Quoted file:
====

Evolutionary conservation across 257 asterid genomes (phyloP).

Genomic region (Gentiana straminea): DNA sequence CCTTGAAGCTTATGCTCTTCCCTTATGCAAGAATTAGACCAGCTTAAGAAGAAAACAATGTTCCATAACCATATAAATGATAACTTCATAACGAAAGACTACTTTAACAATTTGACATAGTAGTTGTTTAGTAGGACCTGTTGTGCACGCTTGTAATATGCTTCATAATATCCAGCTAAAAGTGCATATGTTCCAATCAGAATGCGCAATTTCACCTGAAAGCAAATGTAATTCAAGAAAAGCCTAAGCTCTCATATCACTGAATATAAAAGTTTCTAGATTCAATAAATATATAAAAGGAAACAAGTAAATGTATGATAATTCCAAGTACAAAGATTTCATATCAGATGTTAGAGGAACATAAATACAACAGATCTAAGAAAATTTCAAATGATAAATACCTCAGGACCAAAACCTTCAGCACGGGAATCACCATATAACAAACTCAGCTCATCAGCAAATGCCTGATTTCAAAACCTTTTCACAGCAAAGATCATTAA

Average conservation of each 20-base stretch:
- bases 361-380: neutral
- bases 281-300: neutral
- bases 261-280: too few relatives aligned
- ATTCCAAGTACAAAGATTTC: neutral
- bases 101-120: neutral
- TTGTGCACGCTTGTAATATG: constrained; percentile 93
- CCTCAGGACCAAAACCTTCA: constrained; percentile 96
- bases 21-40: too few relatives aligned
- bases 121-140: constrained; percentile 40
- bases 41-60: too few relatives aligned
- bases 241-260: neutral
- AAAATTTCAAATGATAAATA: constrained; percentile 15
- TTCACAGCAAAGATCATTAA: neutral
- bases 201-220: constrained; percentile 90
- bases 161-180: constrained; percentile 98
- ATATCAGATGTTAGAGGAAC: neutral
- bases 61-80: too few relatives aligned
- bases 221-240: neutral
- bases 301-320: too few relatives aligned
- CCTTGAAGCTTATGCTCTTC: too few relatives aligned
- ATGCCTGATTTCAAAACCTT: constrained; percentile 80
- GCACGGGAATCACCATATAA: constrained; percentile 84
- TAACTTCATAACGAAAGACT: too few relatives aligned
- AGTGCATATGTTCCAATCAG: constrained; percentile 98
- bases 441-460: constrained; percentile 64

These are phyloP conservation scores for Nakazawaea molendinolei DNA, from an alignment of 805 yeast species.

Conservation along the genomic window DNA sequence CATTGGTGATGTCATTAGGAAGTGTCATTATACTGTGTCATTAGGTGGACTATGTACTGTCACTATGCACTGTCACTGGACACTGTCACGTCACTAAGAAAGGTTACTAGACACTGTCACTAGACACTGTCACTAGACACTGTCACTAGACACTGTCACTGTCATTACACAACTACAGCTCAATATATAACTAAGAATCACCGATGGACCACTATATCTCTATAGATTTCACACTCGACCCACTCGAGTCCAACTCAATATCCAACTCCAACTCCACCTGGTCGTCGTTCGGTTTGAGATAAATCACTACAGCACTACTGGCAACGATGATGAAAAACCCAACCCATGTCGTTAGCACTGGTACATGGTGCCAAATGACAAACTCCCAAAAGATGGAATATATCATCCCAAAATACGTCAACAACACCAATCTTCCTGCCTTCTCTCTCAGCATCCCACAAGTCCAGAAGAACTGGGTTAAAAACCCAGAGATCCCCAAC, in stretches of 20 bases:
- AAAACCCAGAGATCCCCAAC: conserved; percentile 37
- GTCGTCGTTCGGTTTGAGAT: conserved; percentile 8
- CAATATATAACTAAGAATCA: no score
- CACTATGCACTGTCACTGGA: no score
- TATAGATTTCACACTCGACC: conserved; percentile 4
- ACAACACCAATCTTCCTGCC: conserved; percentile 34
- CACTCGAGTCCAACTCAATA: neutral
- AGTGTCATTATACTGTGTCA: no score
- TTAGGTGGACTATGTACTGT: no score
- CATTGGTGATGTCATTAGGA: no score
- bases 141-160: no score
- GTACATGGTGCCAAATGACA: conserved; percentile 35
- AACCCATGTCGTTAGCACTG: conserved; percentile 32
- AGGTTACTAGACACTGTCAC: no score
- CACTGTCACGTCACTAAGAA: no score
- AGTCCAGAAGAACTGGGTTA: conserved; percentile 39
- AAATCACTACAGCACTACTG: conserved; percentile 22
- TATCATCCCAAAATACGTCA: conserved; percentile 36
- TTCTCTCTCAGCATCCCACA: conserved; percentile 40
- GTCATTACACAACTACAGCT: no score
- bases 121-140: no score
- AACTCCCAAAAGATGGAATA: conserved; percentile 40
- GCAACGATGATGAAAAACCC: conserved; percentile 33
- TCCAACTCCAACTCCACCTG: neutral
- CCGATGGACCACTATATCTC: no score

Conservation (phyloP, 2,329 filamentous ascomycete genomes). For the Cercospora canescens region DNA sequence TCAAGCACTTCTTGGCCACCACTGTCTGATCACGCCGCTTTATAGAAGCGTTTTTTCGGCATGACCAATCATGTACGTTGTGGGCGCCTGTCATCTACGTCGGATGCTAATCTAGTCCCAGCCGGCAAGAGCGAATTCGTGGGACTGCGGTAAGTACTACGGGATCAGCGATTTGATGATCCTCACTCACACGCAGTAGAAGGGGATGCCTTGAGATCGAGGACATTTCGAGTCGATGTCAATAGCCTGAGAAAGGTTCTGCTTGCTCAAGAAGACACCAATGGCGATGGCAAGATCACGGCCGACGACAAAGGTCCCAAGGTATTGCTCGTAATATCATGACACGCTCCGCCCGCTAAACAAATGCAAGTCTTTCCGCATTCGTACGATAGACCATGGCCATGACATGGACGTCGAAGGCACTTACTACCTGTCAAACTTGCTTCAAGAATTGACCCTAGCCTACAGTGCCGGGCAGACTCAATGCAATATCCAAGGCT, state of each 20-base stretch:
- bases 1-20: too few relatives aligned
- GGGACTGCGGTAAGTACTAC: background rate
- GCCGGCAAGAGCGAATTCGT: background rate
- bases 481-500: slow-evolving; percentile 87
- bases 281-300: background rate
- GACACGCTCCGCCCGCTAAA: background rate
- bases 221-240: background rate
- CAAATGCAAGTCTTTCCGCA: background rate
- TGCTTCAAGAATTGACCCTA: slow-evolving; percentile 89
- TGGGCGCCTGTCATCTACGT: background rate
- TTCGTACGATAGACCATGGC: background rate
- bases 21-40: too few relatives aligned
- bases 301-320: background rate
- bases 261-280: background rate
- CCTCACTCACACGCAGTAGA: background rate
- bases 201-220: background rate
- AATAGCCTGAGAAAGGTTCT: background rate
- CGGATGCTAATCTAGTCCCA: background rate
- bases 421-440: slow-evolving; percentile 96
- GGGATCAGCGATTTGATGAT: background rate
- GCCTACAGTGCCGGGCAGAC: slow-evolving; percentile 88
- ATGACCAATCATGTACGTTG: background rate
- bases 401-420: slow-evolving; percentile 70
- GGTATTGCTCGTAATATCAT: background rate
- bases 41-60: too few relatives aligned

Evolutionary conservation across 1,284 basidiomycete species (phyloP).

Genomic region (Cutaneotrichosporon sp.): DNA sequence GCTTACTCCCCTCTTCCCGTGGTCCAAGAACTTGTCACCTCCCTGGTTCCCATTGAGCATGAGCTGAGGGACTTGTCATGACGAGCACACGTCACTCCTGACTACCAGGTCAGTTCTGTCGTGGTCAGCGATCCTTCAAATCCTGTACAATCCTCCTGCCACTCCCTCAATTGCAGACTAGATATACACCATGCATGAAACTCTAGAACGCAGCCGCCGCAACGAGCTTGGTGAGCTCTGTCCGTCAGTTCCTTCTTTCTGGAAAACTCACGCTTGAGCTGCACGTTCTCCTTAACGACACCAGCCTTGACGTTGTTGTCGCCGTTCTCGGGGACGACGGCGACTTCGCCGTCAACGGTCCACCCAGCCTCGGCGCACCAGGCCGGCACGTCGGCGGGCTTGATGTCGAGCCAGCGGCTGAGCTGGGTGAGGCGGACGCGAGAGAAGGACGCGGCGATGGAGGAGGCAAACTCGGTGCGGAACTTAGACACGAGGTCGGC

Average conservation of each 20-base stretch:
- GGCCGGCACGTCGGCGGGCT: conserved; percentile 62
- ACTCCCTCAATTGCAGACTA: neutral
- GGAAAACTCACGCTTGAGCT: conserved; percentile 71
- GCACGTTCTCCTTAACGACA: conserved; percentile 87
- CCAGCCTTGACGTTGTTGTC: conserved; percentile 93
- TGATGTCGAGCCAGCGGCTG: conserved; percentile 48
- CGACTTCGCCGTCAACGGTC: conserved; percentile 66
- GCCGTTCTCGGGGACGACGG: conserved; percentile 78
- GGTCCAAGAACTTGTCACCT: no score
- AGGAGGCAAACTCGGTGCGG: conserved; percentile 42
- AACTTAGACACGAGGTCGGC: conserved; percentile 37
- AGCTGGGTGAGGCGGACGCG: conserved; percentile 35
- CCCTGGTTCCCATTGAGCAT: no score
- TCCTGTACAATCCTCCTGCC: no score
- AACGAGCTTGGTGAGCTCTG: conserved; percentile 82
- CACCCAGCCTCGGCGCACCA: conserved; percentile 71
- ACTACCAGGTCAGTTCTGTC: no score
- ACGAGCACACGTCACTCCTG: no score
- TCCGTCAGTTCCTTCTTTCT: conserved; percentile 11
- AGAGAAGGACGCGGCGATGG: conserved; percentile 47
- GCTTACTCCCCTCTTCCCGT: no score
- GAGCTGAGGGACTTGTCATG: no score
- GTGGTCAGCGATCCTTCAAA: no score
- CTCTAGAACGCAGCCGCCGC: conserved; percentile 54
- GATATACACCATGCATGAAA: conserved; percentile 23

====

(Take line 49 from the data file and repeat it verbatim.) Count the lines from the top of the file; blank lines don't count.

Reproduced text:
- TTCTCTCTCAGCATCCCACA: conserved; percentile 40